Lot 360: Fabled Confederate general (1833–1864) best known for his consummate skill in reconnaissance and as a cavalry officer. After leading successful offensive actions during the Northern Virginia Campaign—as well as a 'late,' disastrous showing at Gettysburg, which led to a personal rebuke by Lee—Stuart was killed during the Overland Campaign at the age of 31. LS, one page both sides, 7.75 x 10, April 16, 1863. Letter to the Hon. Muscoe Russell Hunter Garnett, a Virginia Representative to the Confederate States Congress, concerning pending legislation regarding the cavalry and the care of horses, in full: "I understand from Brig. General W. H. F. Lee that you have signified a desire to aid in any legislation needed for the Cavalry service—if we would state succinctly what is wanted. Availing myself of your kind offer I submit the following through his kindness for your consideration. I. An act providing for remuneration for Cavalry horses permanently disabled by wounds or rendered permanently unserviceable by accident received when the owner is in the immediate execution of an order—or unavoidably captured by the enemy. The question to be determined by a board to be composed of 3 officers of the Regiment to be designated by the Colonel as the 'disabled horse board' or upon the order of a General officer. II. The extension of the law, authorizing military courts, to each Army Corps or Department, so as to include a Division of Cavalry attached to a grand army—as absolutely necessary to ensure speedy trial and justice, and preserve discipline. (See copy of urgent letter on this subject to Gen. R. E. Lee, April 9th, 1863). III. A Veterinary Surgeon to each Brigade of Cavalry, to be selected and appointed after thorough examination into his qualifications, with the rank of Major. The amount of saving in horse flesh to the Confederacy by a competent Veterinary Surgeon to each Brigade would be incredible. I assure you that no greater service could be rendered the cavalry of the Provisional Army than the passage of such laws as embrace the foregoing." In very good condition, with small edge separations at folds, mild soiling, near-complete separation to adjoining fold of blank second integral sheet, and overall writing light but legible; Stuart's signature is strong and bold.A resolution concerning provisions for veterinary surgeons for the cavalry had already been introduced in the Confederate Congress on April 4, 1863, but the Congress went into recess on May 1 before addressing the subject. When reassembled in December, it said once again that the Committee on Military Affairs would inquire into the expediency of providing for the appointment of a veterinary surgeon to each brigade of cavalry. It would appear that the issue died in committee as no mention of further action on the matter was recorded. Due to increasing manpower shortages as the war dragged on, it is likely that it proved impossible to find qualified personnel to fill the positions. Given Stuart's renowned horsemanship as a cavalry officer, this rare war-dated letter boasts superior content of the highest desirability.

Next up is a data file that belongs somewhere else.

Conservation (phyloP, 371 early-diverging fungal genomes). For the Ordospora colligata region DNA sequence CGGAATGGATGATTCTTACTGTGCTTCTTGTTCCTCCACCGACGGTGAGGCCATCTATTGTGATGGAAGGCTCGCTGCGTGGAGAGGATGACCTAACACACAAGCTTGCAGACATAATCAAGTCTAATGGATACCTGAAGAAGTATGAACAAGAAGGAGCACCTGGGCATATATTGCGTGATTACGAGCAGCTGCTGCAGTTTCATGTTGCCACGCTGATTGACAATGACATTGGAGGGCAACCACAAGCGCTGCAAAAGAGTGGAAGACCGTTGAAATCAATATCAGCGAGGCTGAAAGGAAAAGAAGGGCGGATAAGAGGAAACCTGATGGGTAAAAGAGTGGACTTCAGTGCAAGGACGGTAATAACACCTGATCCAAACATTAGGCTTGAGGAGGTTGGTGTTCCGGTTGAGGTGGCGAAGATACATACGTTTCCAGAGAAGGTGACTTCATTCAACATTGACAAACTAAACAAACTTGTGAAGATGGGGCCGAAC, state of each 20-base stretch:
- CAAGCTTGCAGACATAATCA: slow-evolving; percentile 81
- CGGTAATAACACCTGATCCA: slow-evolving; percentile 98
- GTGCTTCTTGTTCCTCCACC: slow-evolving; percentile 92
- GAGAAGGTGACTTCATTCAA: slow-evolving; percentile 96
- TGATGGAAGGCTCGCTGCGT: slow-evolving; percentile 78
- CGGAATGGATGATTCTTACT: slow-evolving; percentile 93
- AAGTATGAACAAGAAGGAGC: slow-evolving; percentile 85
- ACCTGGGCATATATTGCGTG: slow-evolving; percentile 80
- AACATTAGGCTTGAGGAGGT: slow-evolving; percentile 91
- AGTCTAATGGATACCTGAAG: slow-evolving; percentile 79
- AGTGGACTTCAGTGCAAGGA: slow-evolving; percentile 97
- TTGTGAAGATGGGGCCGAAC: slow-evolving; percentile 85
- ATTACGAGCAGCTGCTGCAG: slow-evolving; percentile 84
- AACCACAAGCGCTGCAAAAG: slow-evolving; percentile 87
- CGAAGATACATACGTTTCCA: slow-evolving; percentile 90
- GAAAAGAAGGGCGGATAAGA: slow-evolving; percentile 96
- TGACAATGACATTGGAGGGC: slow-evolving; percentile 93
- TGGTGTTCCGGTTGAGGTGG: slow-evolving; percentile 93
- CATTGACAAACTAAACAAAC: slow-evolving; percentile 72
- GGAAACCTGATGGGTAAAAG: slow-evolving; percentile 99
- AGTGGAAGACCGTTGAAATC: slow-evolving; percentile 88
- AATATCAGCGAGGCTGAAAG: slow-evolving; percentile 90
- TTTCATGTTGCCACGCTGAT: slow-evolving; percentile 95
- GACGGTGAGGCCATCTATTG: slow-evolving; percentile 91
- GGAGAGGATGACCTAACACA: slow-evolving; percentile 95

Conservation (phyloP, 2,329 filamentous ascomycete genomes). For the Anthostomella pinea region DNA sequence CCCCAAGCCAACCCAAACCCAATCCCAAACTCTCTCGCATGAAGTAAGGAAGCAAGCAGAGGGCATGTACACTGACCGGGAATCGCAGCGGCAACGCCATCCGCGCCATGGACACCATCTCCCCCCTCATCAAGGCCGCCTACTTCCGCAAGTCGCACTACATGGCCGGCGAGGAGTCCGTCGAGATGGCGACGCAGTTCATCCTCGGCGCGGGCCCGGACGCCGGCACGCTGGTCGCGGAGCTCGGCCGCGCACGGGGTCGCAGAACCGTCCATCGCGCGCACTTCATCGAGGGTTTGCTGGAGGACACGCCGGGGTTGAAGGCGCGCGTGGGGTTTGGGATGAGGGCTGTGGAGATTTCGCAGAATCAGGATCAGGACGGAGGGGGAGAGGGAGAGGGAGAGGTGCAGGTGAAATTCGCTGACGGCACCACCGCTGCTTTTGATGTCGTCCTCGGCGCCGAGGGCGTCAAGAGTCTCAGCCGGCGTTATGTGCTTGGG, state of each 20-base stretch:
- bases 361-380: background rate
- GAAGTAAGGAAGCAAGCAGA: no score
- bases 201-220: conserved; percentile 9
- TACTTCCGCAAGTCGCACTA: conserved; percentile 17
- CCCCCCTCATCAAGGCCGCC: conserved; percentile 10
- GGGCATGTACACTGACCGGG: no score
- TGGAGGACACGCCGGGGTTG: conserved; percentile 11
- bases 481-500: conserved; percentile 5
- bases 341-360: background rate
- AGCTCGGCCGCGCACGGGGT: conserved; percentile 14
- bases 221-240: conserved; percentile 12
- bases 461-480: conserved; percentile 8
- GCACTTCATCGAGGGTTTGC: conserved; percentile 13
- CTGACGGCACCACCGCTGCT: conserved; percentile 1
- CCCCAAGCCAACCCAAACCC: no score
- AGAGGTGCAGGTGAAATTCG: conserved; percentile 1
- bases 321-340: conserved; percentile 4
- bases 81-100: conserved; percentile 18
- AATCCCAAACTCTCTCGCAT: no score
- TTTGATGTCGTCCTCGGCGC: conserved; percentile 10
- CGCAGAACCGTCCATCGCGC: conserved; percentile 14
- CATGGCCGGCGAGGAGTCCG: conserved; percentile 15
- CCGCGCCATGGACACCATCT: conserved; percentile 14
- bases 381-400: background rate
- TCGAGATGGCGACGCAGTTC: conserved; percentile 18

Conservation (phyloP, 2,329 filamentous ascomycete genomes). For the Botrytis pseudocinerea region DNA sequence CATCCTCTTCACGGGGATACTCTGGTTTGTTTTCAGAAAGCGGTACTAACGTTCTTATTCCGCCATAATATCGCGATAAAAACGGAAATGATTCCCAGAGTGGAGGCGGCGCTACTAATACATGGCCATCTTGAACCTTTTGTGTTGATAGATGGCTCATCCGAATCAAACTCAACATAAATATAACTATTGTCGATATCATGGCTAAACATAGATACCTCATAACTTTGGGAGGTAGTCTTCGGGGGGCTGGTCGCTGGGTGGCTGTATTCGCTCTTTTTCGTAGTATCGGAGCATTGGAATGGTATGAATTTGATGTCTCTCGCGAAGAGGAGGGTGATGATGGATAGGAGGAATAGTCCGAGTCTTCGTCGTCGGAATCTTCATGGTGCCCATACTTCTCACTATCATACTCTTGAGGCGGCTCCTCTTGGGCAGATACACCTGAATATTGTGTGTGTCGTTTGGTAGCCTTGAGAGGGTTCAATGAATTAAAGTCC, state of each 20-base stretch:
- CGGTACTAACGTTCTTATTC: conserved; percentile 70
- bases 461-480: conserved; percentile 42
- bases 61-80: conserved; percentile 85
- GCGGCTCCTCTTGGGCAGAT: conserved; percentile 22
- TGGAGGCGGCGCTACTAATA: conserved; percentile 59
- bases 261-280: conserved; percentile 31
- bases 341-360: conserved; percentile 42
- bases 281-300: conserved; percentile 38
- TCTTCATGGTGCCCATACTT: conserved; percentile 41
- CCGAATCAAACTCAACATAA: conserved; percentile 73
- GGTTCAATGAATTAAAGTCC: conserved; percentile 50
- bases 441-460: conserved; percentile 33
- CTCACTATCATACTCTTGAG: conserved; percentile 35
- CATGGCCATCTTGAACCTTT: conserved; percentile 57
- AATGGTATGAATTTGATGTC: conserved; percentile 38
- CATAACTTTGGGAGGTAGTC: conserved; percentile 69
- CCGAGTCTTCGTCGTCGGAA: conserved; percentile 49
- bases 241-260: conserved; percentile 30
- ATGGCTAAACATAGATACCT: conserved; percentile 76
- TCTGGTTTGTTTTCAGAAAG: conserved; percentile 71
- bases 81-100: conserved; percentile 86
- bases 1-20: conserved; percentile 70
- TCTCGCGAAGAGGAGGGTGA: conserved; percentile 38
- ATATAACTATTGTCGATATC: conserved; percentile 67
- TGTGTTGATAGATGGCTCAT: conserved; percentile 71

RR Auction's Fine Autographs and Artifacts Auction 466
Wednesday, 9th December 2015
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